Cities contend state law violates the state Constitution in a variety of ways, including infringing on home-rule powers. Along with fee limits, the cities take issue with tight schedules for review and approval.
(TNS) — The Florida League of Cities and three communities this week filed a renewed constitutional challenge to a state law that is expected to help telecommunications companies install wireless technology on city-owned utility poles and in public rights of way.
The league and the cities of Fort Walton Beach, Naples and Port Orange filed the lawsuit Monday in Leon County circuit court, about three months after filing a similar challenge to a 2017 state law. The new case incorporates changes the Legislature made this year to the law, which involves the installation of antennas and other equipment that telecommunications companies need for new 5G technology.
The revised case, in part, targets a change that lawmakers made this year that could open cities to lawsuits in state or federal courts — including being required to pay costs and attorney fees — if they violate the wireless-technology law. Attorneys for the cities contend that the change violates the constitutional separation of powers.
"The proper separation of powers required by the Florida Constitution cannot be maintained where a statute passed by the Florida Legislature allows the judicial branch to subject municipalities to financial penalties for discretionary decisions necessary to the core legislative functions of local officials and the municipalities they represent," the 51-page lawsuit said.
Other parts of the new case are similar to the earlier lawsuit, including challenging the constitutionality of a limit on how much cities can charge for telecommunications companies to install equipment on publicly owned poles. The lawsuit contends that the limit, $150 per pole per year, is an unconstitutional taking of property because it is below the market rate for use of the poles.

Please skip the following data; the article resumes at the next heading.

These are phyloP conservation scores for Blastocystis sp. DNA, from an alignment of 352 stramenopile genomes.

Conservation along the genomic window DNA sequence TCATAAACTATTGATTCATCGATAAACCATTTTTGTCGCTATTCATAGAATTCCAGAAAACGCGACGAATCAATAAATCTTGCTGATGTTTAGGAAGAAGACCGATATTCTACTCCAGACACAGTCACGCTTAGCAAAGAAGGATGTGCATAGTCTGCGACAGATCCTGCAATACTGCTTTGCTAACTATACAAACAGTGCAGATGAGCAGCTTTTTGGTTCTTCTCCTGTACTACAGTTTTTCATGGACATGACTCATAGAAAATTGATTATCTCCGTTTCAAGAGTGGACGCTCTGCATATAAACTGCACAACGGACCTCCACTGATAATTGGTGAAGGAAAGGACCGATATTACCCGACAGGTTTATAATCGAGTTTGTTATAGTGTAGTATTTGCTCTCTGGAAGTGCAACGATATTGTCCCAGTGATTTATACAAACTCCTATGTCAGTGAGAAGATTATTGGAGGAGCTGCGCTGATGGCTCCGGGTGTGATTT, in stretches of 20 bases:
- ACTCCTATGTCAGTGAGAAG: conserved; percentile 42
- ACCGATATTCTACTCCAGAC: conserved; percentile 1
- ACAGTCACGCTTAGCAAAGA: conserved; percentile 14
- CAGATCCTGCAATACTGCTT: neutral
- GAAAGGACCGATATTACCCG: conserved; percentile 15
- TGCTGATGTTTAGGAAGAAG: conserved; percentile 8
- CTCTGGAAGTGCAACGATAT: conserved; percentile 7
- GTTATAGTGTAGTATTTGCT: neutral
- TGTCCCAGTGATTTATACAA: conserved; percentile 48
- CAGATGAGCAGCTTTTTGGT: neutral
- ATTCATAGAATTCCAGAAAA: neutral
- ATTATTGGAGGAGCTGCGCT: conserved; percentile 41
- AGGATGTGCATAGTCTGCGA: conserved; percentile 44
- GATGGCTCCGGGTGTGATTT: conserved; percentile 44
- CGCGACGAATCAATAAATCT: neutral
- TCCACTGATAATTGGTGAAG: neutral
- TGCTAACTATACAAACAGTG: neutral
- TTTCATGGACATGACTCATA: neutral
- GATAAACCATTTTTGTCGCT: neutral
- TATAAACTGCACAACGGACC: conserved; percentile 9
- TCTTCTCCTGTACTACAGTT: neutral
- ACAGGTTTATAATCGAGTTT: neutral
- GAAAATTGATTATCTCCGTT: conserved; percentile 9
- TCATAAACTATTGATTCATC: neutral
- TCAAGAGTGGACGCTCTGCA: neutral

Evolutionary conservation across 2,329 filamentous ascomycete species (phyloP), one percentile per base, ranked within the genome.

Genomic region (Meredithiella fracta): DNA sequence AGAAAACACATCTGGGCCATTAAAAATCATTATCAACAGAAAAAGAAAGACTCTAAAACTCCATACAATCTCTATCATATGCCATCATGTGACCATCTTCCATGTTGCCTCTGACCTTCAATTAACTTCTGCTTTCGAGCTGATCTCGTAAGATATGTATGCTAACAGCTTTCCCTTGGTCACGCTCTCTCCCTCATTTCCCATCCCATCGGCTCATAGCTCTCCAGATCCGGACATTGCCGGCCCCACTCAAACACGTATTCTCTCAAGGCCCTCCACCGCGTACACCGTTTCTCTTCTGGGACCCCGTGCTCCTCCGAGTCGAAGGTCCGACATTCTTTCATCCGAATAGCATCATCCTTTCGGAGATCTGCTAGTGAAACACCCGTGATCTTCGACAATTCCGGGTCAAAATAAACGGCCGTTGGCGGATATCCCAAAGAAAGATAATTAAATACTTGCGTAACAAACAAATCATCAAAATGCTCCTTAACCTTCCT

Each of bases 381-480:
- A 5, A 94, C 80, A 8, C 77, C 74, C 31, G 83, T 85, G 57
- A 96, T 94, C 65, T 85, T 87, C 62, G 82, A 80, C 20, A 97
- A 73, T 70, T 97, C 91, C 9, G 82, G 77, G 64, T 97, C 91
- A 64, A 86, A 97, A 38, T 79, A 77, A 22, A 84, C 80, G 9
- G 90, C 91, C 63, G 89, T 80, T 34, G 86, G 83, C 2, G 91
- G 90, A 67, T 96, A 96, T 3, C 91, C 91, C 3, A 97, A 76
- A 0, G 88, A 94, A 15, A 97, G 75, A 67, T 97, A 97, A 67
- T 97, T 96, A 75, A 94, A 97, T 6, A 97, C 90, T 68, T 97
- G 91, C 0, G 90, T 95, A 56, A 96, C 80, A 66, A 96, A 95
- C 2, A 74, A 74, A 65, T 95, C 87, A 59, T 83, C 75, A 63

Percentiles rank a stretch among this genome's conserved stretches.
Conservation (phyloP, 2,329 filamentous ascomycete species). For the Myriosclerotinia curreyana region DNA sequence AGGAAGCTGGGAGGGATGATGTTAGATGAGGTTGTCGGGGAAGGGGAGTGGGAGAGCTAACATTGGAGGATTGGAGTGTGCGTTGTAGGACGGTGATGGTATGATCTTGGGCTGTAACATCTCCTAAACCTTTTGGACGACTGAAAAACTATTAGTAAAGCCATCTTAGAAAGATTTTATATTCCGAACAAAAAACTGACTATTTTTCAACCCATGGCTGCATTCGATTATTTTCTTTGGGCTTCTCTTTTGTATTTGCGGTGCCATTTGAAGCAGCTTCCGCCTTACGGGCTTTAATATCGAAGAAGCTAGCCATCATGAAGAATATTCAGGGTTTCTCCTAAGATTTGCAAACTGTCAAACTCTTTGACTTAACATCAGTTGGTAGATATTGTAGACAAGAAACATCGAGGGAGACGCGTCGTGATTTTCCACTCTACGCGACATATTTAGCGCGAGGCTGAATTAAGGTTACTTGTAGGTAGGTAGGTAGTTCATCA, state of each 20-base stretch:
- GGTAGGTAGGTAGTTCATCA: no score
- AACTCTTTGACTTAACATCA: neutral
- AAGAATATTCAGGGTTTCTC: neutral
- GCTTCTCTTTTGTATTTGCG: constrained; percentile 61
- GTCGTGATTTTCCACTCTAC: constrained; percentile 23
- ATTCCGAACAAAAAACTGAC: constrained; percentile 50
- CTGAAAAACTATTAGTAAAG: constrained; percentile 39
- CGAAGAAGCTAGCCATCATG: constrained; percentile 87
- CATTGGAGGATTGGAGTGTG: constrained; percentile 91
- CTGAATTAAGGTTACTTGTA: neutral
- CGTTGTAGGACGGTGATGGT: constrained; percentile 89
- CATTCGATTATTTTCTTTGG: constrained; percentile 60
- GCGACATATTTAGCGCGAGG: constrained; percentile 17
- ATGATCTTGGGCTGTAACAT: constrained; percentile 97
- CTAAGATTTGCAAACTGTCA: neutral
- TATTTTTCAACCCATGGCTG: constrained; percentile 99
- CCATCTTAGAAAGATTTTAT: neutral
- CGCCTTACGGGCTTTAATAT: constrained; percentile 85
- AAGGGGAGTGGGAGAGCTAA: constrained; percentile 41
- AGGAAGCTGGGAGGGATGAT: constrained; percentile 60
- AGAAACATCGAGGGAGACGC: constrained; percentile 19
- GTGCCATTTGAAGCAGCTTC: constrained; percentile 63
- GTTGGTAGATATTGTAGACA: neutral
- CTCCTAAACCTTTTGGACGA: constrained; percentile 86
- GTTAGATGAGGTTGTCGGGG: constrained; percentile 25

The Legislature passed the 2017 law and the additional changes this year as telecommunications companies move forward with 5G, or fifth generation, wireless technology. The new technology, in part, is expected to provide faster speeds for users of wireless devices, but it also requires more antennas and other equipment to be installed in places such as rights of way and on utility poles.
The changes (SB 1000) approved by the Legislature this year drew relatively little opposition from lawmakers, passing the Senate in a 34-3 vote and the House in a 96-16 vote. The measure was signed June 25 by Gov. Ron DeSantis.
But cities contend that the 2017 law and this year's changes violate the state Constitution in a variety of ways, including infringing on home-rule powers. Along with the fee limit, for example, the cities take issue with requirements that set tight time frames for reviewing and approving plans for installing the technology.
With the filing of the renewed lawsuit this week, the cities also dismissed the case filed in May.
Attorneys for the state argued in briefs filed in June that the initial case should be tossed out, in part because of a "lack of judiciable controversy" as telecommunications companies had not started offering 5G services.
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